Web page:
In the case that no suitable wild populations exist as a source population for a potential translocation, those species may benefit from a conservation breeding program that aims to produce new individuals for translocation. For us, this includes the Critically Endangered Vancouver Island marmot, which is only found on Canada’s Vancouver Island. Last year, we celebrated the birth of 17 marmot pups which were later transferred to the Marmot Recovery Foundation for release.

Some species may be supported in other ways outside of conservation breeding. For example, the youngest burrowing owl chicks in a clutch face very low chances of survival so the Wilder Institute/Calgary Zoo brings these owlets under the care of humans to give them a head start. Last year, their team celebrated the fledging of 24 chicks by head-started owls.

Both the Vancouver Island marmots and burrowing owls have been residing at the Wilder Institute/Calgary Zoo’s new conservation facility, the Archibald Biodiversity Centre (ABC), which just opened in the summer of last year. The ABC will allow the organization to expand their breeding and conservation efforts and provide exceptional care for the species-at-risk at the facility.

Conservation breeding may also contribute to goals outside of translocation. Two Critically Endangered Przewalski’s horse foals were born at the Wilder Institute/Calgary Zoo, thanks to efforts by their Animal Care, Health & Welfare team, which will remain at the facility to preserve the genetics of this species, as per a global Species Survival Plan. 


When species survive, communities thrive

When thinking about wildlife conservation, it may be easy to place biodiversity as the sole focus. But conservation is not only an important tool to drive change for species-at-risk, it’s essential for driving development, equality, and well-being for people. Effective conservation can deliver benefits to both human life and wildlife, which is what the practice of community conservation seeks to amplify.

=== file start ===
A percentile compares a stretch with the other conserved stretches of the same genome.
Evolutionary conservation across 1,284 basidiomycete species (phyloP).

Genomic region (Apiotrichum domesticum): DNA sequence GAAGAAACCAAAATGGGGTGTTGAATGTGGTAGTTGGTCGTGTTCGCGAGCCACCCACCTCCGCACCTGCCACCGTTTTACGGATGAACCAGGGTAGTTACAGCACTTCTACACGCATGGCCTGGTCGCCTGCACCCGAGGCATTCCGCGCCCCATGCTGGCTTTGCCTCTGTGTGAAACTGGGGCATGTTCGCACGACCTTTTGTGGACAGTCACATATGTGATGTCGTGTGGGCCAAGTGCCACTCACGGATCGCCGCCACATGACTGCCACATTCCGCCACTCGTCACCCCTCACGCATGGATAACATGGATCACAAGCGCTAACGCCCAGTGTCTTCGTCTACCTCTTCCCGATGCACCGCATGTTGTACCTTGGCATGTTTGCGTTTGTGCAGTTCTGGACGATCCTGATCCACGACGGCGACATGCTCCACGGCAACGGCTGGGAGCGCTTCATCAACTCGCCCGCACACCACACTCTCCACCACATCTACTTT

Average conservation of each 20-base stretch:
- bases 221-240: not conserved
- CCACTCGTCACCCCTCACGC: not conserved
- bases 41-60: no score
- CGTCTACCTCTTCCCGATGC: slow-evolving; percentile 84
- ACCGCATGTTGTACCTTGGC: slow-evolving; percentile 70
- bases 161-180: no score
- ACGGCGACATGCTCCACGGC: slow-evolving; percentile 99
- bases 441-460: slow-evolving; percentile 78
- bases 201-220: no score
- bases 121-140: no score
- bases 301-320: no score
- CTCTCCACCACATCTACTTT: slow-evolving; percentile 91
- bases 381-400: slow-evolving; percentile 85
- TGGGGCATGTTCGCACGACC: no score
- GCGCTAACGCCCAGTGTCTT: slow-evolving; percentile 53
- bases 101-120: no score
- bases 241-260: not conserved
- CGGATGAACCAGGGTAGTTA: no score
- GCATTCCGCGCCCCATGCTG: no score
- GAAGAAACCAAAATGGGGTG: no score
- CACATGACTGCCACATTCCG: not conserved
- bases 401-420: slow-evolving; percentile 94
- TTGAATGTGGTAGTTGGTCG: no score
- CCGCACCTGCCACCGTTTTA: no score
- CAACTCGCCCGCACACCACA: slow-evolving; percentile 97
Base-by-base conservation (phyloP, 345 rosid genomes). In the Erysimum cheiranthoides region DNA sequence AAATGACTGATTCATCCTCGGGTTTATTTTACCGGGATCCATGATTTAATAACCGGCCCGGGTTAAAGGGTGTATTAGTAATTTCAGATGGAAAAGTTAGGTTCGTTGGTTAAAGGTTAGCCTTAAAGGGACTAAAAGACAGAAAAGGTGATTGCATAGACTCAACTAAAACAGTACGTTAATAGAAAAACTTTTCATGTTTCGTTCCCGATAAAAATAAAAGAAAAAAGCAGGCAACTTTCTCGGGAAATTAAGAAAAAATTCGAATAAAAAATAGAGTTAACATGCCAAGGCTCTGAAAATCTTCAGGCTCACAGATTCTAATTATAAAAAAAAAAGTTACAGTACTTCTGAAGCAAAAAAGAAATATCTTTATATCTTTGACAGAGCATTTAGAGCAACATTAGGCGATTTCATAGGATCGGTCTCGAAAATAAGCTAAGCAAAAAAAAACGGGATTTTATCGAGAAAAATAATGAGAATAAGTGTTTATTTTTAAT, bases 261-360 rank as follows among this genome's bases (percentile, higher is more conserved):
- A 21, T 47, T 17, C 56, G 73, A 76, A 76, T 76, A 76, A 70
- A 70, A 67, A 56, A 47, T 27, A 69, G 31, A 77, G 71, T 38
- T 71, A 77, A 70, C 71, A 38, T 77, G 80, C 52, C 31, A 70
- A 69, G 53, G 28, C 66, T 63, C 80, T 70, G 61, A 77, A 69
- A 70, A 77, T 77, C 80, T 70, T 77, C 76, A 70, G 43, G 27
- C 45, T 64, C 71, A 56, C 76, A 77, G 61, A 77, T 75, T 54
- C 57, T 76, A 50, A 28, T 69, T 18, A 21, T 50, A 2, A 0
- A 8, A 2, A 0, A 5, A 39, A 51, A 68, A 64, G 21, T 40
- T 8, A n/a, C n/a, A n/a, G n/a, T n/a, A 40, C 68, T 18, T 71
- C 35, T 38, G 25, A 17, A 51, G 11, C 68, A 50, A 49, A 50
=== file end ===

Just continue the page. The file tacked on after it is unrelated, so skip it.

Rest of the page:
We expanded our community conservation portfolio to add the collaborative Cross River Gorilla Initiative, working together with the Nigerian Conservation Foundation and the Centre for Biodiversity Conservation Research. This new program aims to learn more about the Critically Endangered Cross River gorilla, of which approximately 300 individuals remain in the wild, while also empowering future conservation leaders in Nigeria.

We also celebrated the opening of the Eburu Natural Forest Honey Cooperative Office in Kenya through the Kenya Mountain Bongo Partnership, an initiative that we have been a part of since 2014. This new space will expand the local community’s goal of generating sustainable income through honey harvesting and product development while easing human pressure on forest resources and the Critically Endangered mountain bongo which calls those forests home.